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Darwin's Medicine blog

Professor Brian D Smith is an authority on the pharmaceutical industry and works at SDA Bocconi University and Hertfordshire Business School.

Breathing data

Novartis’ new CEO-designate points to an evolutionary leap

It’s always interesting when several different news stories point in the same direction. For several months now, we’ve seen announcements and industry gossip about how information technology companies such as Apple and Google are planning to up-end the life science industry by their use of data. And just as I wrote this, Novartis’s new CEO designate, Vas Narasimham, gave a Financial Times interview that stressed the use of AI and data to revolutionise research and development productivity.

For a geeky professor like me, this was music to my ears. Partly because it confirmed what I’ve been predicting in my various books and articles but also because it has strong parallels with evolutionary biology. As usual, let me delve into the science and then come back to the practical implications.

When Dr Narasimham said, “I really think of our future as a medicines and data science company”, he was, in effect, signalling a shift in the basic functioning of Novartis and many other research-led life science companies. I don’t think he would argue with me too much if I paraphrased it as “we’re going to compete with our data geeks as much as with our biologists and chemists”. This is a quite fundamental shift - one that I christened ‘The Information Shift’ in my book ‘Darwin’s Medicine’. Such transitions are very rare in the history of industries and it is hard to find parallels in other businesses. But, as readers of my work will know, the life science industry is just an example of a complex adaptive system and we can therefore look for important parallels in other such systems, such as biological systems.

In particular, we can learn something from the way that life on earth changed at the end of the Ediacaran period, about 541 million years ago. Evolutionary biologists’ latest thinking is that up until the end of the Ediacaran period, the earth was dominated by simple, single-celled organisms that thrived in the then oxygen-poor atmosphere. And then, it seems, atmospheric oxygen rose to near modern-day levels. Although the leading edge of this research argues over the detail of this change, it is agreed that it enabled an explosion of complex, multicellular species. It is a strong example of a change in the environment leading to a change in biological systems.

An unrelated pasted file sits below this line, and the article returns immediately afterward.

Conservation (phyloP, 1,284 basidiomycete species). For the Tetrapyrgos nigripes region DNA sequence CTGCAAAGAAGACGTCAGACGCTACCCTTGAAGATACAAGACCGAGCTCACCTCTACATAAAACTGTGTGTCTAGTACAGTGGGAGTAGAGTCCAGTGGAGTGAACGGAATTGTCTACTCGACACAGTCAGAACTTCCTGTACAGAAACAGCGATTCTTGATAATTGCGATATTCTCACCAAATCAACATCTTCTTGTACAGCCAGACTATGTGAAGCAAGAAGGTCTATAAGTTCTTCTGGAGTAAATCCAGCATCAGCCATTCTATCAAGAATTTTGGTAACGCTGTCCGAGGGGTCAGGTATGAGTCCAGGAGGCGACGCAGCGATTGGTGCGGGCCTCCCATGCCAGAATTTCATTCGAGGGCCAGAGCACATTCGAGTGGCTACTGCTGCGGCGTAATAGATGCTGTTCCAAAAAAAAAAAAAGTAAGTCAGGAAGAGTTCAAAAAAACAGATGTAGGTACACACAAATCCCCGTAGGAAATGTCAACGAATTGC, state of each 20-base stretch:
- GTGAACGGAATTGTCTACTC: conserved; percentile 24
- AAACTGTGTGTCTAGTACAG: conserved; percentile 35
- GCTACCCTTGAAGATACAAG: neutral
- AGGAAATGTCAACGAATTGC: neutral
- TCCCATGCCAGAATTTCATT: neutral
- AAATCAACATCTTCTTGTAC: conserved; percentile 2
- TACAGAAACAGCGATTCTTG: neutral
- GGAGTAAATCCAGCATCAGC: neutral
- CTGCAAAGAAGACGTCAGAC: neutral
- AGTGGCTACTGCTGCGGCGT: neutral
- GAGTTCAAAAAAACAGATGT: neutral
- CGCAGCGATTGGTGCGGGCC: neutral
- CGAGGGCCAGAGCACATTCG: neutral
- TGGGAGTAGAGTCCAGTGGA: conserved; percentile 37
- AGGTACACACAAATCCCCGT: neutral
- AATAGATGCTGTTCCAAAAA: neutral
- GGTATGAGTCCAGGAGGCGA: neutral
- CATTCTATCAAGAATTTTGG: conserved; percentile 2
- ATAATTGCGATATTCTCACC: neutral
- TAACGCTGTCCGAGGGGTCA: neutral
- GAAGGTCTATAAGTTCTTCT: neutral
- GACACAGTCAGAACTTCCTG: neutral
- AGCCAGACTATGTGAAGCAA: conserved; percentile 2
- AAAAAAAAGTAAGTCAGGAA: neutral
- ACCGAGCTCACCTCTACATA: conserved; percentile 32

So how is this relevant to our understanding of present trends and the future of our industry? Well, shifting from anaerobic to aerobic metabolisms is a fundamental shift of the kind not seen often in complex adaptive systems. That’s a parallel to what Dr Narasimham was saying about becoming a data science company. In our industry, the availability of data is triggering a change in a way that is directly analogous to the changes triggered by the availability of oxygen. Later in his interview, he also described the need to form working relationships with other companies with expertise in data science. It is not a stretch to draw analogies between the building of complex networks of firms and the emergence of complex life forms that followed the Ediacaran period. We are moving from an industry dominated by firms to one dominated by such networks, a phenomenon I describe in my work as the holobiont shift.

So, there are strong parallels between the two complex adaptive systems of Ediacaran earth and today’s life science industry. Both show a changing environment, leading to a different way of competing and different forms and structures. But what are the practical implications of this? Can it tell us anything about how to thrive in our changing industry? I think there are three lessons to draw from this. The first is the most obvious. In a world where data is pervasive, learning to use data at scale and in an integrated, bidirectional manner is essential for survival. The second is that survival is likely to be within a holobiont, a network of symbiotic firms. Learning to do this will also be essential. The third lesson to be learned is less obvious but perhaps even more important. The Ediacaran period was followed by the Cambrian period, a time synonymous with the explosion of differentiated species that evolved to occupy every habitat and niche on earth. We should expect to observe the same explosive evolution in the life science industry as business models emerge to exploit every possible way of generating a good risk-adjusted return on capital. My work identifies no less than 26 such models, which I’ve described in earlier PME articles. The survival lesson to be drawn is that firms must work out which species they want to be and drive their evolution towards it. Undifferentiated, unspecialised business models will be outcompeted by new models.

Novartis and our other leading companies are led by very smart people. They know they are leading a transition into a very different future. I wonder if they know the lessons that can be drawn from 541 million years ago?

16th October 2017

From: Research

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